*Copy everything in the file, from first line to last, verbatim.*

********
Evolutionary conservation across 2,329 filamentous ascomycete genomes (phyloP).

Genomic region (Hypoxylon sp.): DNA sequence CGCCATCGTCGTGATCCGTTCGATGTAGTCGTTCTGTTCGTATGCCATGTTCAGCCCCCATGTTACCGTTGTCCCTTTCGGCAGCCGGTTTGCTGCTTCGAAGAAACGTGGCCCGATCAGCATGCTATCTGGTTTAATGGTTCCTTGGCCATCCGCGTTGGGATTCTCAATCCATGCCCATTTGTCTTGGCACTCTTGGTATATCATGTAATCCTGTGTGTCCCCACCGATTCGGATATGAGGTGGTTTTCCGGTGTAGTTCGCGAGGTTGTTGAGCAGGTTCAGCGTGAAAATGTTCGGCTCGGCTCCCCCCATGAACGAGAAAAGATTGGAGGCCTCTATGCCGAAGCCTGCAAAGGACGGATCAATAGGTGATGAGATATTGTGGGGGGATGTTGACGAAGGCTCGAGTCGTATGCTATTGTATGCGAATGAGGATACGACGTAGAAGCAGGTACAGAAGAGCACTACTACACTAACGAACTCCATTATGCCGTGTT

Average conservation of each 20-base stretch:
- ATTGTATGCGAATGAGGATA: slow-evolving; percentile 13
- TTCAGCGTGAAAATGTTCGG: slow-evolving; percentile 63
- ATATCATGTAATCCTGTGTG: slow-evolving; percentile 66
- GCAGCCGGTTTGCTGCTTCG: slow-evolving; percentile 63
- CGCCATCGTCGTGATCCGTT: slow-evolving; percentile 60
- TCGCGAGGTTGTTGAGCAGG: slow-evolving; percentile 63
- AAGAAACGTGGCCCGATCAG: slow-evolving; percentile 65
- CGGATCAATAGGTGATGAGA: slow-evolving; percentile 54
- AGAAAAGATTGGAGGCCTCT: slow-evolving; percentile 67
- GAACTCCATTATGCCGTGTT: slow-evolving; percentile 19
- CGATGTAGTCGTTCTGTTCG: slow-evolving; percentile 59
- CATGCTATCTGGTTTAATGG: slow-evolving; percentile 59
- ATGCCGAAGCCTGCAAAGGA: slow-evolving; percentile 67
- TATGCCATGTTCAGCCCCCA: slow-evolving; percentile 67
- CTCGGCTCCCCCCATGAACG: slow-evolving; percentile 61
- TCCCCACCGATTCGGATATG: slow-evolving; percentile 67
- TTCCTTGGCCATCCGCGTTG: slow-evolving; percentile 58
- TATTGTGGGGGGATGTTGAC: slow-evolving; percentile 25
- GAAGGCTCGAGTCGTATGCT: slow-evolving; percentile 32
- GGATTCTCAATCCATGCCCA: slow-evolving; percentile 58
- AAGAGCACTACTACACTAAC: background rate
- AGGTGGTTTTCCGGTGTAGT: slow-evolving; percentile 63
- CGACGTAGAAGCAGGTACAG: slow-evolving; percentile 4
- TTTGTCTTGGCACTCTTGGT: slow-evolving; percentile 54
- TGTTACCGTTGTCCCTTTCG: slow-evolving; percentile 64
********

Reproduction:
Evolutionary conservation across 2,329 filamentous ascomycete genomes (phyloP).

Genomic region (Hypoxylon sp.): DNA sequence CGCCATCGTCGTGATCCGTTCGATGTAGTCGTTCTGTTCGTATGCCATGTTCAGCCCCCATGTTACCGTTGTCCCTTTCGGCAGCCGGTTTGCTGCTTCGAAGAAACGTGGCCCGATCAGCATGCTATCTGGTTTAATGGTTCCTTGGCCATCCGCGTTGGGATTCTCAATCCATGCCCATTTGTCTTGGCACTCTTGGTATATCATGTAATCCTGTGTGTCCCCACCGATTCGGATATGAGGTGGTTTTCCGGTGTAGTTCGCGAGGTTGTTGAGCAGGTTCAGCGTGAAAATGTTCGGCTCGGCTCCCCCCATGAACGAGAAAAGATTGGAGGCCTCTATGCCGAAGCCTGCAAAGGACGGATCAATAGGTGATGAGATATTGTGGGGGGATGTTGACGAAGGCTCGAGTCGTATGCTATTGTATGCGAATGAGGATACGACGTAGAAGCAGGTACAGAAGAGCACTACTACACTAACGAACTCCATTATGCCGTGTT

Average conservation of each 20-base stretch:
- ATTGTATGCGAATGAGGATA: slow-evolving; percentile 13
- TTCAGCGTGAAAATGTTCGG: slow-evolving; percentile 63
- ATATCATGTAATCCTGTGTG: slow-evolving; percentile 66
- GCAGCCGGTTTGCTGCTTCG: slow-evolving; percentile 63
- CGCCATCGTCGTGATCCGTT: slow-evolving; percentile 60
- TCGCGAGGTTGTTGAGCAGG: slow-evolving; percentile 63
- AAGAAACGTGGCCCGATCAG: slow-evolving; percentile 65
- CGGATCAATAGGTGATGAGA: slow-evolving; percentile 54
- AGAAAAGATTGGAGGCCTCT: slow-evolving; percentile 67
- GAACTCCATTATGCCGTGTT: slow-evolving; percentile 19
- CGATGTAGTCGTTCTGTTCG: slow-evolving; percentile 59
- CATGCTATCTGGTTTAATGG: slow-evolving; percentile 59
- ATGCCGAAGCCTGCAAAGGA: slow-evolving; percentile 67
- TATGCCATGTTCAGCCCCCA: slow-evolving; percentile 67
- CTCGGCTCCCCCCATGAACG: slow-evolving; percentile 61
- TCCCCACCGATTCGGATATG: slow-evolving; percentile 67
- TTCCTTGGCCATCCGCGTTG: slow-evolving; percentile 58
- TATTGTGGGGGGATGTTGAC: slow-evolving; percentile 25
- GAAGGCTCGAGTCGTATGCT: slow-evolving; percentile 32
- GGATTCTCAATCCATGCCCA: slow-evolving; percentile 58
- AAGAGCACTACTACACTAAC: background rate
- AGGTGGTTTTCCGGTGTAGT: slow-evolving; percentile 63
- CGACGTAGAAGCAGGTACAG: slow-evolving; percentile 4
- TTTGTCTTGGCACTCTTGGT: slow-evolving; percentile 54
- TGTTACCGTTGTCCCTTTCG: slow-evolving; percentile 64